We have reached unity: More voters than candidates!

Venezuela's local elections will take place on 27 November and we have finally come to the point when we know the definite list of candidates.

We were already surprised by the amount of people who wanted to become mayors and governors. We were annoyed by the lack of unity within the opposition and pleased by the same thing happening within Chavismo.

There were 11513 initial postulations for 355 mayors (who are the ones on top of municipalities) and 930 for 23+1 governors (actually we have 23 states plus 1 Capital District). So each municipality had on average 32.43 possible candidates and each state had an average of 38.75 candidates.

Let's visualize this (we round it up or down, the figures used are based on randomly selected open source pictures, any similarity to real life or people is purely coincidental):


Each state has on average this amount of candidates for the post of governor:

The military Hugo Chávez had declared a couple of months ago he expected the amount of electors to be over 3 million more than in 2007 but it seems this became too much even for the so government-friendly National Electoral Council of Venezuela: there are "only" 16699576 voters. There is a big variance.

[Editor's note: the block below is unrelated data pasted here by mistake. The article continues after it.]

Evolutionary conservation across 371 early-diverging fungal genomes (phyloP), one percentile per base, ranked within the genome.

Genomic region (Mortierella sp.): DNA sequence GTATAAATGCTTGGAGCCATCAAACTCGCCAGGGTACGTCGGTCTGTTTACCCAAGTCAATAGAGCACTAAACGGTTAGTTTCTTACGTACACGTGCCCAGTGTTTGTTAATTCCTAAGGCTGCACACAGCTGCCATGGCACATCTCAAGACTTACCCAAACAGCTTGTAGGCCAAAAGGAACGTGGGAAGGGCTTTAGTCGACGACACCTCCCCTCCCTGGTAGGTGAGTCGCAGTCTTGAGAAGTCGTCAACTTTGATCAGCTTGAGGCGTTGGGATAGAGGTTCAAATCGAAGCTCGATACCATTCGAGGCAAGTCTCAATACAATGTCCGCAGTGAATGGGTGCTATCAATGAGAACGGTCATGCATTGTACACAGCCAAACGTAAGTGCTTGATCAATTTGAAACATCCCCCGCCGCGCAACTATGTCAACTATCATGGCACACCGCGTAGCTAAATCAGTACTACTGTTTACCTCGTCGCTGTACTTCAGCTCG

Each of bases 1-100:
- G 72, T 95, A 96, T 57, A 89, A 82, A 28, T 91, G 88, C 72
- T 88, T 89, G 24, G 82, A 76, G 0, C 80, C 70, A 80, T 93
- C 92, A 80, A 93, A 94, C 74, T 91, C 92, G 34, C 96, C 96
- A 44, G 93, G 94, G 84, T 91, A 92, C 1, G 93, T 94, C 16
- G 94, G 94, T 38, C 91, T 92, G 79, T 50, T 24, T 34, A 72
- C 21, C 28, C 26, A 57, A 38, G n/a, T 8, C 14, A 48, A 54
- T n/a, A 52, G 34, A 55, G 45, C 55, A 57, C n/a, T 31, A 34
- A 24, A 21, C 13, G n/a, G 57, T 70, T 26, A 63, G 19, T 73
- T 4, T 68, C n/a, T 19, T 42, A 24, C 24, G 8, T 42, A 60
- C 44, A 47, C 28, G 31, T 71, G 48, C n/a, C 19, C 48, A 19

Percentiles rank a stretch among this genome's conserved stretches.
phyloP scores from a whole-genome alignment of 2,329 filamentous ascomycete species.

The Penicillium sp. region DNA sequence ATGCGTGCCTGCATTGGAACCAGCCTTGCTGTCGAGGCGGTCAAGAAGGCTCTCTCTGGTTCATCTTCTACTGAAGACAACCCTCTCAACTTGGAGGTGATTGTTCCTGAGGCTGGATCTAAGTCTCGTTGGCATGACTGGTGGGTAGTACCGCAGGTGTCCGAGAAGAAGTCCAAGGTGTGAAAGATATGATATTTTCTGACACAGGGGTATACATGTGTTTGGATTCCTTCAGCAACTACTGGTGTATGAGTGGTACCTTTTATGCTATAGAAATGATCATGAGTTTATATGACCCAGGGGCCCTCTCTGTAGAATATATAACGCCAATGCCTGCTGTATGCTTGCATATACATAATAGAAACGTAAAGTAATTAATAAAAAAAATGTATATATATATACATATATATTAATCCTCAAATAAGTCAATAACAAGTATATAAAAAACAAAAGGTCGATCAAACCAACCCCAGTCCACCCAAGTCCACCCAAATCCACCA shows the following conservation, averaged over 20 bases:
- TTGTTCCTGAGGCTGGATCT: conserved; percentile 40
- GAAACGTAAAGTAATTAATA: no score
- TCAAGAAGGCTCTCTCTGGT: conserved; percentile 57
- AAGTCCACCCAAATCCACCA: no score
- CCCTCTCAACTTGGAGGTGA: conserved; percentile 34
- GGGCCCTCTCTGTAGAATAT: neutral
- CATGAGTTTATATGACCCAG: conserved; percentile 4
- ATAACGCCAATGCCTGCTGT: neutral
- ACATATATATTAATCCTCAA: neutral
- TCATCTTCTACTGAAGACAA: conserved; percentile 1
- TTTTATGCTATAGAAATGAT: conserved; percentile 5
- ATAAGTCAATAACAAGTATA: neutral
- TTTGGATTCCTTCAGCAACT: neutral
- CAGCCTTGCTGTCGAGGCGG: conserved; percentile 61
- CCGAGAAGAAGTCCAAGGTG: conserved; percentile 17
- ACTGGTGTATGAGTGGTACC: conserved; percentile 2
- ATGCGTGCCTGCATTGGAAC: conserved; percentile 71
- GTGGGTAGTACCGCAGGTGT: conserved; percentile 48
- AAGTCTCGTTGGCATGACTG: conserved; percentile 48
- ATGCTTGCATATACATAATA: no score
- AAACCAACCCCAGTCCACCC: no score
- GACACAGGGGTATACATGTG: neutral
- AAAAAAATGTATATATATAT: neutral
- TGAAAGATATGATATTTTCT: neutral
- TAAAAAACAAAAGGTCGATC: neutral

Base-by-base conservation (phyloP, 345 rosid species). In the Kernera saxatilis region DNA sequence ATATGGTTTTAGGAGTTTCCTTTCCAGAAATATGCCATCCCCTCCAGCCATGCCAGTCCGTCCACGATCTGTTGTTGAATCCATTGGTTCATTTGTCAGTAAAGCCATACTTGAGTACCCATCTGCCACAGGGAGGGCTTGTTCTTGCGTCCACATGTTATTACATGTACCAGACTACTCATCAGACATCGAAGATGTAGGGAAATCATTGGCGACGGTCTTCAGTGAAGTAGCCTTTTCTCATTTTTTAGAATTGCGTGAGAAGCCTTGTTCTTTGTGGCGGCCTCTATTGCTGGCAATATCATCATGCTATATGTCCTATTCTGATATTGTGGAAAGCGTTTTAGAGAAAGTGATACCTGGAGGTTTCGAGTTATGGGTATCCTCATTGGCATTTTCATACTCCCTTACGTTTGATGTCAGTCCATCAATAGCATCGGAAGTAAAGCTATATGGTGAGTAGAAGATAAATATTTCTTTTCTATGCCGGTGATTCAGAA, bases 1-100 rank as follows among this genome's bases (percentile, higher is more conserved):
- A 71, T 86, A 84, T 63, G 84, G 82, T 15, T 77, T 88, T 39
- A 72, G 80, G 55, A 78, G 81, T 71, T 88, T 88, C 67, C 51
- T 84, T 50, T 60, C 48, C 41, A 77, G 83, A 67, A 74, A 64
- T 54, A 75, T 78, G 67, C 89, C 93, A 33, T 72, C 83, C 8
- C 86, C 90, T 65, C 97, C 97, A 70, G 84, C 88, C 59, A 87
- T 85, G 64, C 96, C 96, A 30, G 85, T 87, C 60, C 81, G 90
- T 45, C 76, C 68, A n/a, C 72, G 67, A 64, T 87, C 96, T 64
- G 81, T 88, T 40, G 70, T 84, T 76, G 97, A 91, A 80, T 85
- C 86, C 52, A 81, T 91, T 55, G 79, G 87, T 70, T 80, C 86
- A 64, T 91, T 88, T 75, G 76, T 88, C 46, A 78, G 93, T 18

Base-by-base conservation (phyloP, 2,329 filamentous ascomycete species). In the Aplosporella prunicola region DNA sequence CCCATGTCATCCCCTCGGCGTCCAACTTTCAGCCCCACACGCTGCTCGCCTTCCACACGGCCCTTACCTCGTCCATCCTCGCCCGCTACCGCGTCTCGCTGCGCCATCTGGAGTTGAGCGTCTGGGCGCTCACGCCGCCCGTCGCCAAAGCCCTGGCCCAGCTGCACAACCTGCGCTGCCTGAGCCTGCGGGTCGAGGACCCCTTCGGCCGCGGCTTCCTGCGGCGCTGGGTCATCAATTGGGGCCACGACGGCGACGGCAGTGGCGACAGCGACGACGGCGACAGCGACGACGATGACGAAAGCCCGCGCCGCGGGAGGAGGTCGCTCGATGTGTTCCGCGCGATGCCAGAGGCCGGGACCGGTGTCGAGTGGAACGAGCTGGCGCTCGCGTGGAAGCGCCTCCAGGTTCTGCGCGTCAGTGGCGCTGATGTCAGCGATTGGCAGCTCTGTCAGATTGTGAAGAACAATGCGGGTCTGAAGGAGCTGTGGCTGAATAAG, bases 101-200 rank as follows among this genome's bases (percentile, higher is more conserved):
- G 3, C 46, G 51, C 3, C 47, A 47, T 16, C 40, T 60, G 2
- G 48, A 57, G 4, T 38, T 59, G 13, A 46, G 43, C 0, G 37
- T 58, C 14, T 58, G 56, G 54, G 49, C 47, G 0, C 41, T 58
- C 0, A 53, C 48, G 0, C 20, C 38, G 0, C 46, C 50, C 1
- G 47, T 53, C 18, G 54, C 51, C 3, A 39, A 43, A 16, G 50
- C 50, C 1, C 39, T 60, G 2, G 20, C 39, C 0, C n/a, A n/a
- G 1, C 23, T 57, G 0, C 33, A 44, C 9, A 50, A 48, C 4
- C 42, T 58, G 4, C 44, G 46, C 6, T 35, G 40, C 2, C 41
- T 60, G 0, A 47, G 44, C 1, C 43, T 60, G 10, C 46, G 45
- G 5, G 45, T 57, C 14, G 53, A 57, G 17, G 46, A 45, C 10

After the initial cleaning up, only a fraction of the postulates were accepted. Carabobo has now 9 accepted candidates (from 20 initial applications).

This time Venezuelans abroad (about 50000 registered voters, many more could have registered) won't count as they do not vote for regional elections. Their votes and the vote of 10% of all the voters were not even counted for December's referendum, even if the National Electoral Council had to provide the total counting two weeks after the voting day.

How is natural selection going to turn out here? Stay tuned.